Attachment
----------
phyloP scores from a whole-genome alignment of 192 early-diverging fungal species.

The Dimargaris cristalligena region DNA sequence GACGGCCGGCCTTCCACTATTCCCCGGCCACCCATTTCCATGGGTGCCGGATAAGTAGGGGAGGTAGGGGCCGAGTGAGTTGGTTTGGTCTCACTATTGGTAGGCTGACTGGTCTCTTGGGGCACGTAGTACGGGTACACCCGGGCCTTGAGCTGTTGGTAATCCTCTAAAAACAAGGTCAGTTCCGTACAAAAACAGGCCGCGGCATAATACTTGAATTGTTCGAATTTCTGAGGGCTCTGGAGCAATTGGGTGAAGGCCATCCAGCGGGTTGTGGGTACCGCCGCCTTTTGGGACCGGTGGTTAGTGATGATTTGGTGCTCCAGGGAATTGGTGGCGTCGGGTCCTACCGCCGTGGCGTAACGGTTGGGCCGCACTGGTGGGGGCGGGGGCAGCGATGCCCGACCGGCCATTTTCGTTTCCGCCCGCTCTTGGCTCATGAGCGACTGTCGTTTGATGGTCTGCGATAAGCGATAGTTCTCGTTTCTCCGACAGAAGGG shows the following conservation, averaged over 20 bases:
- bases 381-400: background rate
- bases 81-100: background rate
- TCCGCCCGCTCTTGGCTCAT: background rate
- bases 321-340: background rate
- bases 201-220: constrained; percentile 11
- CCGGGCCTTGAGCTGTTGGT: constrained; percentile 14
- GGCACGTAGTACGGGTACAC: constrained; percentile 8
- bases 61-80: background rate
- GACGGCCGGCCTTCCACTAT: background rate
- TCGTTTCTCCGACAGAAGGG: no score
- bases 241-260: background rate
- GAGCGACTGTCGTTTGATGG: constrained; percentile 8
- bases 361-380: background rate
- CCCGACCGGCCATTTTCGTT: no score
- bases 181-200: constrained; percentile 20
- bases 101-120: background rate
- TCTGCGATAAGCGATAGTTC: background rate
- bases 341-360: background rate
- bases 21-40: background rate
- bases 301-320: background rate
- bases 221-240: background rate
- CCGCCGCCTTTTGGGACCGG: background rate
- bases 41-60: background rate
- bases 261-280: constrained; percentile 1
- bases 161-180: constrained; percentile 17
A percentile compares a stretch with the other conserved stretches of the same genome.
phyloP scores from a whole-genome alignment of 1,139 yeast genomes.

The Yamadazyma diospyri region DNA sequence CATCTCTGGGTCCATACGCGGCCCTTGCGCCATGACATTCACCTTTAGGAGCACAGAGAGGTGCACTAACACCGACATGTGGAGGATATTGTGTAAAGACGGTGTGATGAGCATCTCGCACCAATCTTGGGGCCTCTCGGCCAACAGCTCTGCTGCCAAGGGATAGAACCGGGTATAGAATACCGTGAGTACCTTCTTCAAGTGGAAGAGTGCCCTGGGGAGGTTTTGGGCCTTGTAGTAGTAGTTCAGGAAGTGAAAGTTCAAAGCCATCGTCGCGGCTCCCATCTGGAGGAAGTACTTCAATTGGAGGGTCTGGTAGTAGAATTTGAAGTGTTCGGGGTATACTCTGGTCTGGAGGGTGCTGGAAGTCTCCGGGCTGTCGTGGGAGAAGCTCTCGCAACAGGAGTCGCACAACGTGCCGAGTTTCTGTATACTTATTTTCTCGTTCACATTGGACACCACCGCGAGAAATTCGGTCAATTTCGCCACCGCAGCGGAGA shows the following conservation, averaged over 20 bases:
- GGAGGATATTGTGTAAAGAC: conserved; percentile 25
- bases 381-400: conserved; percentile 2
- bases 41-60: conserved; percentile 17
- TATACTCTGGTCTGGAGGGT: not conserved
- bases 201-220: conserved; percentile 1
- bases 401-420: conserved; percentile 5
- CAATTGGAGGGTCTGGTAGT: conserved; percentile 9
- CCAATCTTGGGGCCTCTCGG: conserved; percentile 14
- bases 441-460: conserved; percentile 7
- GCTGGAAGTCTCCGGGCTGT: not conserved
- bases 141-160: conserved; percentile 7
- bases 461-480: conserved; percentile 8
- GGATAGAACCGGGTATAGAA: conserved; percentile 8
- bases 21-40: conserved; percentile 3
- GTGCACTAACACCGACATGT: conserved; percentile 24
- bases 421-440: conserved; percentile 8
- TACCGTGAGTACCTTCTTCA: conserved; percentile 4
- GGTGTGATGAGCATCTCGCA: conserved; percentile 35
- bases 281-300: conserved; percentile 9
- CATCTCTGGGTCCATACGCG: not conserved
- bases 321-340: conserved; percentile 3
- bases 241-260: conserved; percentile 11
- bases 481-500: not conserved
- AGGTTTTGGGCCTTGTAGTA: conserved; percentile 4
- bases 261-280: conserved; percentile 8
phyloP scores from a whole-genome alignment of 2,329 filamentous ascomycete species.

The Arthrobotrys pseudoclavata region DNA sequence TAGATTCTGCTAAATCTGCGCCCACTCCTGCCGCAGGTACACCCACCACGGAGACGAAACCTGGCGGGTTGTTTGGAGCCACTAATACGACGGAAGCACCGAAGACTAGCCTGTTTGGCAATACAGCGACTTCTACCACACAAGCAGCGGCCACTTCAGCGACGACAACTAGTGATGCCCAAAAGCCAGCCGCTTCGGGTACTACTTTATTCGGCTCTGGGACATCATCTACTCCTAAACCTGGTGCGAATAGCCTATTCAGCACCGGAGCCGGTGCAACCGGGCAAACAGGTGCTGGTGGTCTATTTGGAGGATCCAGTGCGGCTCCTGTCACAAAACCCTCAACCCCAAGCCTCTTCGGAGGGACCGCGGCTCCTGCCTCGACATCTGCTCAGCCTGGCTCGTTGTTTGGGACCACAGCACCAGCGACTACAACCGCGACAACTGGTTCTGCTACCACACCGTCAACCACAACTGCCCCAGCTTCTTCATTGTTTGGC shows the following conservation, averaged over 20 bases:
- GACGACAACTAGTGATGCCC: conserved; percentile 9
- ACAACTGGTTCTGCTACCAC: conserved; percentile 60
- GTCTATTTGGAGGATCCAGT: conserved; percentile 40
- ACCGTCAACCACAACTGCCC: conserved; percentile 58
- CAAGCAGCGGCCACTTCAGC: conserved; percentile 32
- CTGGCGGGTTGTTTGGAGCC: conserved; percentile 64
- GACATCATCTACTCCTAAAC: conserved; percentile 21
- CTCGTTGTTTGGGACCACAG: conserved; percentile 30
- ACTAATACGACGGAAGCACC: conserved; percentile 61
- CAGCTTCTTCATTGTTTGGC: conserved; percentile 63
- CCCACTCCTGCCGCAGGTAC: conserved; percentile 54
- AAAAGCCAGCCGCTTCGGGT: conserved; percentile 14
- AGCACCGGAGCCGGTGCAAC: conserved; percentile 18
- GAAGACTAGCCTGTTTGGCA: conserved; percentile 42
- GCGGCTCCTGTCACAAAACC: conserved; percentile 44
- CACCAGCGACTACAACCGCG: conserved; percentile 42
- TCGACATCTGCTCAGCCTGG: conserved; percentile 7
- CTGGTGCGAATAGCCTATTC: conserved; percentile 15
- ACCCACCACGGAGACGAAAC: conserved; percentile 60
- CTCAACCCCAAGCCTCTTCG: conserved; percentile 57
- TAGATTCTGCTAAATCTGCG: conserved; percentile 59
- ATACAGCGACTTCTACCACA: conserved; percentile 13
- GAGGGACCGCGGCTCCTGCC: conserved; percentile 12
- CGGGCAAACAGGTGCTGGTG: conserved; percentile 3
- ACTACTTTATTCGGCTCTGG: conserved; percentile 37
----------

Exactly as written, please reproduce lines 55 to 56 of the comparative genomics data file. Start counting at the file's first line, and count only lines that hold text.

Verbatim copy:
- bases 261-280: conserved; percentile 8
phyloP scores from a whole-genome alignment of 2,329 filamentous ascomycete species.